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The effects of COVID-19 on self-management behaviours and service experiences in type 2 diabetes mellitus

Research output: Contribution to journalArticlepeer-review

Sophia Quirke-McFarlane, Anna Hodgkinson, John Weinman, Narthana Meiyalagan, Alexis C. Prince, Mark Chamley, Jennifer M. Stevenson

Original languageEnglish
Pages (from-to)15-19b
JournalPractical Diabetes
Volume38
Issue number5
DOIs
Published1 Sep 2021

Bibliographical note

Funding Information: We would like to thank the 150 individuals with T2DM who took the time and shared their self‐management and service experiences during the COVID‐19 pandemic with us. We would also like to thank Rachael O'Reilly and Nancy Carranza from the administrative team of the Lambeth Diabetes Intermediate Care Team for their support on this project, and King's Undergraduate Research Fellowship Scheme for supporting study administrative costs. Publisher Copyright: Copyright © 2021 John Wiley & Sons, Ltd. Copyright: Copyright 2021 Elsevier B.V., All rights reserved.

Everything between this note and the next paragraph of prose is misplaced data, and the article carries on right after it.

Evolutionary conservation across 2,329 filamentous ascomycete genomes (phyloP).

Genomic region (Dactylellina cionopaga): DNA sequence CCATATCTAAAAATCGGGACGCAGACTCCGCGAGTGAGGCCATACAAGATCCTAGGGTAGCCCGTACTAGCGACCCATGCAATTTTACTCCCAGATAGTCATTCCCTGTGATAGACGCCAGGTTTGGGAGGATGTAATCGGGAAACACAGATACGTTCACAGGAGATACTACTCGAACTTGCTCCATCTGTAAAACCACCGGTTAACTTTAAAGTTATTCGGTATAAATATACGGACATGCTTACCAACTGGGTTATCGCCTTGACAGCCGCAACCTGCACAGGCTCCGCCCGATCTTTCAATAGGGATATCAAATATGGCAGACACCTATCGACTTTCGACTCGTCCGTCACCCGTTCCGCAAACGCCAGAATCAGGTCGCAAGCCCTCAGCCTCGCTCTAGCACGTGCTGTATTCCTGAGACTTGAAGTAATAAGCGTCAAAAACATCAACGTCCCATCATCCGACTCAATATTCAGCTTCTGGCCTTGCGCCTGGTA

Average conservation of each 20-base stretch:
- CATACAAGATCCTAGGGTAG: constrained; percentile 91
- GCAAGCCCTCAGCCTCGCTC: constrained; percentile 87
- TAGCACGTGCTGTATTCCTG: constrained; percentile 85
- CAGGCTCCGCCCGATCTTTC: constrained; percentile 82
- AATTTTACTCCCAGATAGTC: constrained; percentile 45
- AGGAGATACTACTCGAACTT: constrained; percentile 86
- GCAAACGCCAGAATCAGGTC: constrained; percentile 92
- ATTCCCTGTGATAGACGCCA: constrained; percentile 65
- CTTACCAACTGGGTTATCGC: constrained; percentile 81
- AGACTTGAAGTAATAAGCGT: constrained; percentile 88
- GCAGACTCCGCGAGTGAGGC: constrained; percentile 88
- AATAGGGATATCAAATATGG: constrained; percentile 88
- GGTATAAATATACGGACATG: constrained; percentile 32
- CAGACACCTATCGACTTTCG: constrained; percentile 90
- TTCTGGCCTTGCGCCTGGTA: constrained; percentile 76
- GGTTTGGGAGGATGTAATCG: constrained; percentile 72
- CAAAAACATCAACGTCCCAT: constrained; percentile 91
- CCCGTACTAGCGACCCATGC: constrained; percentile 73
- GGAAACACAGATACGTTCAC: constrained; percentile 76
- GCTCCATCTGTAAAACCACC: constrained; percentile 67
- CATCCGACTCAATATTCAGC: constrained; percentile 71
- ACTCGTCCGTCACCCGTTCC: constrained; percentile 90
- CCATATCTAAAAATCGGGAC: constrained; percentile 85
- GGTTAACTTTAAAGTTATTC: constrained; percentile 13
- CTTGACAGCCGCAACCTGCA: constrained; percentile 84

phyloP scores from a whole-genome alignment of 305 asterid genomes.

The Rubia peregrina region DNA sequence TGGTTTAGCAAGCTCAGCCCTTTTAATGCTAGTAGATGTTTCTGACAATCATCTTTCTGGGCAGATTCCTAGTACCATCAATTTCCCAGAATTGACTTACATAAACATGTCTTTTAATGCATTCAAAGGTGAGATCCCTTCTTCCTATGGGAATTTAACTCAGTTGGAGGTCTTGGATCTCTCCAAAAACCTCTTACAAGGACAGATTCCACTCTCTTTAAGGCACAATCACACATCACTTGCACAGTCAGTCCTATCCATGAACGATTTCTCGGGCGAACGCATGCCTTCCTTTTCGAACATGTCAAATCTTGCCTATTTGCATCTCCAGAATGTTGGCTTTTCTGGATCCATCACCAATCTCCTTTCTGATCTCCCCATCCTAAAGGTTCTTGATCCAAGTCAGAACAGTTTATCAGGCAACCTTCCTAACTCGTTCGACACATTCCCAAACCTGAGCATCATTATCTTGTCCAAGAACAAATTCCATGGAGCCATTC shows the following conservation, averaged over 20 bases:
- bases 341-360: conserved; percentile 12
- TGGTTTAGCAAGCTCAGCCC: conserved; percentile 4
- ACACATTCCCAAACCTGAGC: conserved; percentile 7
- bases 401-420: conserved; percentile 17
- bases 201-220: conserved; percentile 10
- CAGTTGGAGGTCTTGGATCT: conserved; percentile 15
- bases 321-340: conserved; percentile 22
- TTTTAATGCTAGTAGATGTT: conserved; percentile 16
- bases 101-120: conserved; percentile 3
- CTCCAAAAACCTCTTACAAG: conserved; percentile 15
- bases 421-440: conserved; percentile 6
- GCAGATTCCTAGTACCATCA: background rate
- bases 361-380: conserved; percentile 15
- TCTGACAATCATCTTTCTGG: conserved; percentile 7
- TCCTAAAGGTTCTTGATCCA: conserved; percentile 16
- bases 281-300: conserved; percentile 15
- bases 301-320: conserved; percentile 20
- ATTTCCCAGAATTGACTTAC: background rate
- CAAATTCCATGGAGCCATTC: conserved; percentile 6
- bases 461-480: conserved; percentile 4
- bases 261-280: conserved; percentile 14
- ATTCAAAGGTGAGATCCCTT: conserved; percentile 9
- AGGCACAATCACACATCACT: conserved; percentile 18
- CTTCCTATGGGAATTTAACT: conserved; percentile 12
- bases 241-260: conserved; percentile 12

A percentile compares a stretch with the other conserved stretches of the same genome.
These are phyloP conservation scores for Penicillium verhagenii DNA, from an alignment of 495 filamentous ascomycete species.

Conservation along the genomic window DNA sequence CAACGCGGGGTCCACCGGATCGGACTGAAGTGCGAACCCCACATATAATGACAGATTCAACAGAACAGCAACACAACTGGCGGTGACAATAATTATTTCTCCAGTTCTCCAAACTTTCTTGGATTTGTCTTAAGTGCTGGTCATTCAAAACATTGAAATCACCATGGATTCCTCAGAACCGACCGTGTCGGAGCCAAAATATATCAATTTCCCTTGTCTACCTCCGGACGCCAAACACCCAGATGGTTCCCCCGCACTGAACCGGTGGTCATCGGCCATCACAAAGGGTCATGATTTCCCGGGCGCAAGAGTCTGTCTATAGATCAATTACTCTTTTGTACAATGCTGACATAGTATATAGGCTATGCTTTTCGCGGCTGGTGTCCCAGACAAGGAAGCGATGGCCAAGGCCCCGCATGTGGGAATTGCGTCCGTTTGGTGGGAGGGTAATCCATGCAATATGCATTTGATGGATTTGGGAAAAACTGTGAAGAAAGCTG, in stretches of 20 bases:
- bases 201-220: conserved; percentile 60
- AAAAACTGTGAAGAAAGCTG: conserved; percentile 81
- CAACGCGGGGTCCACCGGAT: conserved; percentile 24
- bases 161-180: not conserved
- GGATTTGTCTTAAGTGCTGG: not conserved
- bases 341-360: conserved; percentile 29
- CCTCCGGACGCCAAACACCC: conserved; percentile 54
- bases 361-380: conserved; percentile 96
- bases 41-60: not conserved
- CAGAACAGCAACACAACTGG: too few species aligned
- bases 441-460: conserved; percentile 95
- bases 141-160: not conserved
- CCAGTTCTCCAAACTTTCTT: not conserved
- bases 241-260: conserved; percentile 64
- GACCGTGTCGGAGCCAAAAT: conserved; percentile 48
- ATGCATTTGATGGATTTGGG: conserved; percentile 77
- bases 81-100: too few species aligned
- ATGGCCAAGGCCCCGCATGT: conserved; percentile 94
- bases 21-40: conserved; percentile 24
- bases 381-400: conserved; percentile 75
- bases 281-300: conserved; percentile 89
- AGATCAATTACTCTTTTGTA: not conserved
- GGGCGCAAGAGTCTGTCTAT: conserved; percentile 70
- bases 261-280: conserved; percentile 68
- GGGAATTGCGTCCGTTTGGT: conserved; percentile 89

King's Authors

Abstract

This study explored the impact of COVID-19 on adults with type 2 diabetes mellitus (T2DM) self-management behaviours and service experiences within an ethnically diverse UK sample. A cross-sectional survey design was employed. An 18-item survey was administered to suitable patients attending the Lambeth Diabetes Intermediate Care Team (South East London, UK) via text message (n=993) or post (n=62). A total of 150 participants completed the survey, which revealed that 30% had changed their diabetes medication taking behaviour since the start of the COVID-19 pandemic for a number of reasons. Negative changes in physical activity levels and dietary behaviours were also reported. Of those who received a telephone consultation, high satisfaction levels were reported but a clear preference for face-to-face consultations was still present. Our findings suggest that the COVID-19 pandemic is having a negative impact on individuals with T2DM physical activity levels and dietary behaviours. Additionally, the findings indicate that although telephone consultations were highly accepted, many would prefer to receive a face-to-face consultation in future.

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